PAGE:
“Nothing corrupts like happiness. It makes us think that since we share this moment, we can also share the past.”
Peter Høeg, Smilla's Sense of Snow
“No one who has lived side by side with animals that have plenty of room can ever visit the zoo.”
Peter Høeg, Smilla's Sense of Snow
“The body's pain is so paper-thin and insignificant compared to that of the mind.”
Peter Hoeg, Smilla's Sense of Snow
tags: pain
“Whining is a virus, a lethal, infectious, epidemic disease.”
Peter Hoeg, Smilla's Sense of Snow
“With age I have voluntarily chosen certain limitations. I don't have the energy to start over again. To learn new skills or fight my own personality or figure out diesel engines.”
Peter Høeg, Smilla's Sense of Snow
“It's a phenomenon that I've often observed without understanding it. Inside someone another person can exist, a fully formed, generous, and trustworthy individual who never comes to light except in glimpses, because he is surrounded by a corrupt, dyed-in-the-wool, repeat offender.”
Peter Hoeg, Smilla's Sense of Snow
“The cookies combine butter and spices in such a way that you could eat a hundred of them and only realize how sick you are after it's too late.”
Peter Høeg, Smilla's Sense of Snow
“I've had the privilege of learning foreign languages. Instead of merely speaking a watered-down form of my mother tongue, like most people, I'm also helpless in two or three other languages.”
Peter Høeg, Smilla's Sense of Snow
“Cantor illustrated the concept of infinity for his students by telling them that there was once a man who had a hotel with an infinite number of rooms, and the hotel was fully occupied. Then one more guest arrived. So the owner moved the guest in room number 1 into room number 2; the guest in room number 2 into number 3; the guest in 3 into room 4, and so on. In that way room number 1 became vacant for the new guest.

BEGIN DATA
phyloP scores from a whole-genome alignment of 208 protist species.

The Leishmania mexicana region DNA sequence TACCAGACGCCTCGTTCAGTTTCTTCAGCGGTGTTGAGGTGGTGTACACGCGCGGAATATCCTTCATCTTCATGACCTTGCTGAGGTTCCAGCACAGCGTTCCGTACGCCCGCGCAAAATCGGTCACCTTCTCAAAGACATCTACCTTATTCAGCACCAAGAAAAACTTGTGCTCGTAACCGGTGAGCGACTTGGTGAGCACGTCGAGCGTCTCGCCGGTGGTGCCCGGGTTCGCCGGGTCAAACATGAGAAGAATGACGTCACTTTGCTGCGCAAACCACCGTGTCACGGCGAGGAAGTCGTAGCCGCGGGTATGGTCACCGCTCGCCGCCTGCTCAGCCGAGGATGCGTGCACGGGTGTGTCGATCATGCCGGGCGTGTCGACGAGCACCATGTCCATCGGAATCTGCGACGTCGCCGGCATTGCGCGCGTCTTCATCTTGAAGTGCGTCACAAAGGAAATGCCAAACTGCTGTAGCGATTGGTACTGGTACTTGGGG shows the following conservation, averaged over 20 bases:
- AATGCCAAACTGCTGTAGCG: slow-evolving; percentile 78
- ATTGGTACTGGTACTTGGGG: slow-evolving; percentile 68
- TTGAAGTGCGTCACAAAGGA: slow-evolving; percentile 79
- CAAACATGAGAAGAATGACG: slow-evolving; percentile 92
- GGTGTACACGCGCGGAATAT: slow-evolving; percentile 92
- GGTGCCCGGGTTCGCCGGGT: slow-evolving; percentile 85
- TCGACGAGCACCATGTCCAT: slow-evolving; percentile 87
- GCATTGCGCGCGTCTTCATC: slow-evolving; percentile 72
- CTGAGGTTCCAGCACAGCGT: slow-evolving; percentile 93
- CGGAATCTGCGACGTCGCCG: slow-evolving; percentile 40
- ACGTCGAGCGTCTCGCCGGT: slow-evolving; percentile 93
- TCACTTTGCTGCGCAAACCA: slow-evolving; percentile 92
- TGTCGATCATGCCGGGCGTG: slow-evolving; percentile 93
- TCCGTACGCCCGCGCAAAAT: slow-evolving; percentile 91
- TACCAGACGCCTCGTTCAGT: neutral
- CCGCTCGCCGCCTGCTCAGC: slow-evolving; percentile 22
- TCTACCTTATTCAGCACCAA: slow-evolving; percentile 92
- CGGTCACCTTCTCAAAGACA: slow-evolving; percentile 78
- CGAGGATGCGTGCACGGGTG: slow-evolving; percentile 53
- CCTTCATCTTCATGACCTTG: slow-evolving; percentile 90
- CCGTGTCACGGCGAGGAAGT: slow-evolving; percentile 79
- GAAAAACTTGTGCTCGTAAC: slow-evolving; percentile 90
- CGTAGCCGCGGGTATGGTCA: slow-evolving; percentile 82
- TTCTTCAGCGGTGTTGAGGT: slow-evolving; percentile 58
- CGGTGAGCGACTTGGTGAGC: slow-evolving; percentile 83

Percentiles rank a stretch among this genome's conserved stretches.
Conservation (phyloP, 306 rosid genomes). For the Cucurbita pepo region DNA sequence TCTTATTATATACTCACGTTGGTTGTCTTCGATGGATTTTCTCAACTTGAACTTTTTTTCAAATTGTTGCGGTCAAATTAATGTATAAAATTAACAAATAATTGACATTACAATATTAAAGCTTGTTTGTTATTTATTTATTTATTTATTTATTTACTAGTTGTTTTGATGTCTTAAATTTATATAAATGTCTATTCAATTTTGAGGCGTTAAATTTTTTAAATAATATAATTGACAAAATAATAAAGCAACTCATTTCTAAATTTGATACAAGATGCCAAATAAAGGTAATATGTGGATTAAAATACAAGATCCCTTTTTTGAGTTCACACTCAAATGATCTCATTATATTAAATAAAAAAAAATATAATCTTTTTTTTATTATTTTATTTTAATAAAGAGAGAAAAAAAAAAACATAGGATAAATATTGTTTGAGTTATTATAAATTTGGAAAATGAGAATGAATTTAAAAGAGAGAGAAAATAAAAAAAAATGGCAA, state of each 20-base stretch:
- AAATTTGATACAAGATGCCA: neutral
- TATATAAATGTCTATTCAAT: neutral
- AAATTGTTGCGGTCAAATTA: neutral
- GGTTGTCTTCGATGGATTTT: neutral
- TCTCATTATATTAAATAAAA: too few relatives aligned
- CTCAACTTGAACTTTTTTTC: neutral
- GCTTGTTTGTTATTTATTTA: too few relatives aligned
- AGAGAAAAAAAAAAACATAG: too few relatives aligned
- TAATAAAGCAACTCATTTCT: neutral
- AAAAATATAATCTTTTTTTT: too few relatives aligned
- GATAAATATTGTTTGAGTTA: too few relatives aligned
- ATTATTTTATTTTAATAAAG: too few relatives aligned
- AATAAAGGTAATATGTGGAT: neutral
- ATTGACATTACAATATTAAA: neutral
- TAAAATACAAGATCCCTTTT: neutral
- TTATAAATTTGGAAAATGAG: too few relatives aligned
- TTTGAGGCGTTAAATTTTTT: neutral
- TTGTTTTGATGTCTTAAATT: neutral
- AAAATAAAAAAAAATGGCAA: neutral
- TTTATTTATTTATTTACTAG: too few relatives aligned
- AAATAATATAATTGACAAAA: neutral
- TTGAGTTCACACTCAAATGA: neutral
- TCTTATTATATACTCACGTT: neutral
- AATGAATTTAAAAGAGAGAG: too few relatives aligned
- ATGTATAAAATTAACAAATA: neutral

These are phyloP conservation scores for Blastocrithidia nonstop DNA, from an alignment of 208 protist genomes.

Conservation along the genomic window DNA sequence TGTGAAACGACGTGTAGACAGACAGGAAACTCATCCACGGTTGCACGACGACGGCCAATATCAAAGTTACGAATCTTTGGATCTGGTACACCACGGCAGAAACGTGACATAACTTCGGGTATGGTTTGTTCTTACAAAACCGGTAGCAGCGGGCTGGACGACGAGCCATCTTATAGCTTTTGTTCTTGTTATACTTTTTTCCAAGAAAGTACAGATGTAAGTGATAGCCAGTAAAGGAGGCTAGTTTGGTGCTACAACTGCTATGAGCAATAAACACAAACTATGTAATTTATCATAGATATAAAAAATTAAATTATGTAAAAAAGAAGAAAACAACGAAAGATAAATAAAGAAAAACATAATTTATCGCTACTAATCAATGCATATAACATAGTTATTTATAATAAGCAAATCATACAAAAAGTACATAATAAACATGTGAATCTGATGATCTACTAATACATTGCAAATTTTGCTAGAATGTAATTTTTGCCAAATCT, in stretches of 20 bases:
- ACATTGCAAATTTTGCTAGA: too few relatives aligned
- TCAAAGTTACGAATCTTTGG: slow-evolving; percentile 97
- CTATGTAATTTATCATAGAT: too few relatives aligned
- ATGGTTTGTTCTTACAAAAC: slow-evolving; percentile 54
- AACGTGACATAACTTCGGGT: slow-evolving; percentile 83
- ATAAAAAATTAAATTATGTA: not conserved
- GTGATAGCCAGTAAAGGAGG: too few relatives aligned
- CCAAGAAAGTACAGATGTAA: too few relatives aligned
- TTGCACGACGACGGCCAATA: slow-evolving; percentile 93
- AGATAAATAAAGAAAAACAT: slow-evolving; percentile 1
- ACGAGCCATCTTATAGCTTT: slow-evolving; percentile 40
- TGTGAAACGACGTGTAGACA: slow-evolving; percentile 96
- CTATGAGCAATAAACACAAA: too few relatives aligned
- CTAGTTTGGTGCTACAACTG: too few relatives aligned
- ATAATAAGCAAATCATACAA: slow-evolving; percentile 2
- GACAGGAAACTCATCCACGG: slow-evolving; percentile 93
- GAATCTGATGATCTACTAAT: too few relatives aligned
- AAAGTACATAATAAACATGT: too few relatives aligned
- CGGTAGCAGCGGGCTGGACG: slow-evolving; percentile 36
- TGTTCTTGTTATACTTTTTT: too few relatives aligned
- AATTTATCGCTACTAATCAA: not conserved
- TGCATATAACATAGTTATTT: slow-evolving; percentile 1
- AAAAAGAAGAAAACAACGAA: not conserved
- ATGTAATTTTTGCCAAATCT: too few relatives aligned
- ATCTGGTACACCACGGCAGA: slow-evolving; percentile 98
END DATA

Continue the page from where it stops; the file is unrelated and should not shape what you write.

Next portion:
What delights me about this story is that everyone involved, the guests and the owner, accept it as perfectly natural to carry out an infinite number of operations so that one guest can have peace and quiet in a room of his own. That is a great tribute to solitude.”
Peter Hoeg, Smilla's Sense of Snow
“As far as I'm concerned, you could send all the cars in the world through a compactor and shoot them out through the stratosphere and put them in orbit around Mars. Except, of course, the taxis that have to be at my disposal when I need them.”
Peter Høeg, Smilla's Sense of Snow
“Maybe I should give up and go back the way I came. But I stay. I detest fear. I hate being scared. There is only one path to fearlessness. It’s the one that leads into the mysterious center of the terror.”
Peter Høeg, Smilla's Sense of Snow
“Falling in love has been greatly overrated. Falling in love consists of forty-five per cent fear of not being accepted and forty-five per cent manic hope that this time the fear will be put to shame, and a modest ten per cent frail awareness of the possibility of love. [...]
Falling in love is a form of madness. Closely related to hatred, coldness, resentment, intoxication, and suicide.”
Peter Høeg, Smilla's Sense of Snow
“Влюбванията са силно преувеличени. Влюбванията се състоят от 45 процента ужас, че ще ни отхвърлят, 45 процента маниакална надежда, че точно този път ужасът ще излезе неоправдан, и още десет жалки процента призрачно чувство за възможна любов.”
Peter Høeg, Smilla's Sense of Snow
“Every theoretical explanation is a reduction of intuition.”
Peter Høeg, Smilla's Sense of Snow
“If you consider all the unpleasantness you encounter while you're alive, it seems improbable that it would all come to an end simply because you're dead.”
Peter Hoeg, Smilla w Labirintach Sniegu: Miss Smilla's Feeling for Snow
“There in bed, happiness comes over me. Not like something that belongs to me, but like a wheel of fire rolling through the room and the world.”
Peter Høeg, Smilla's Sense of Snow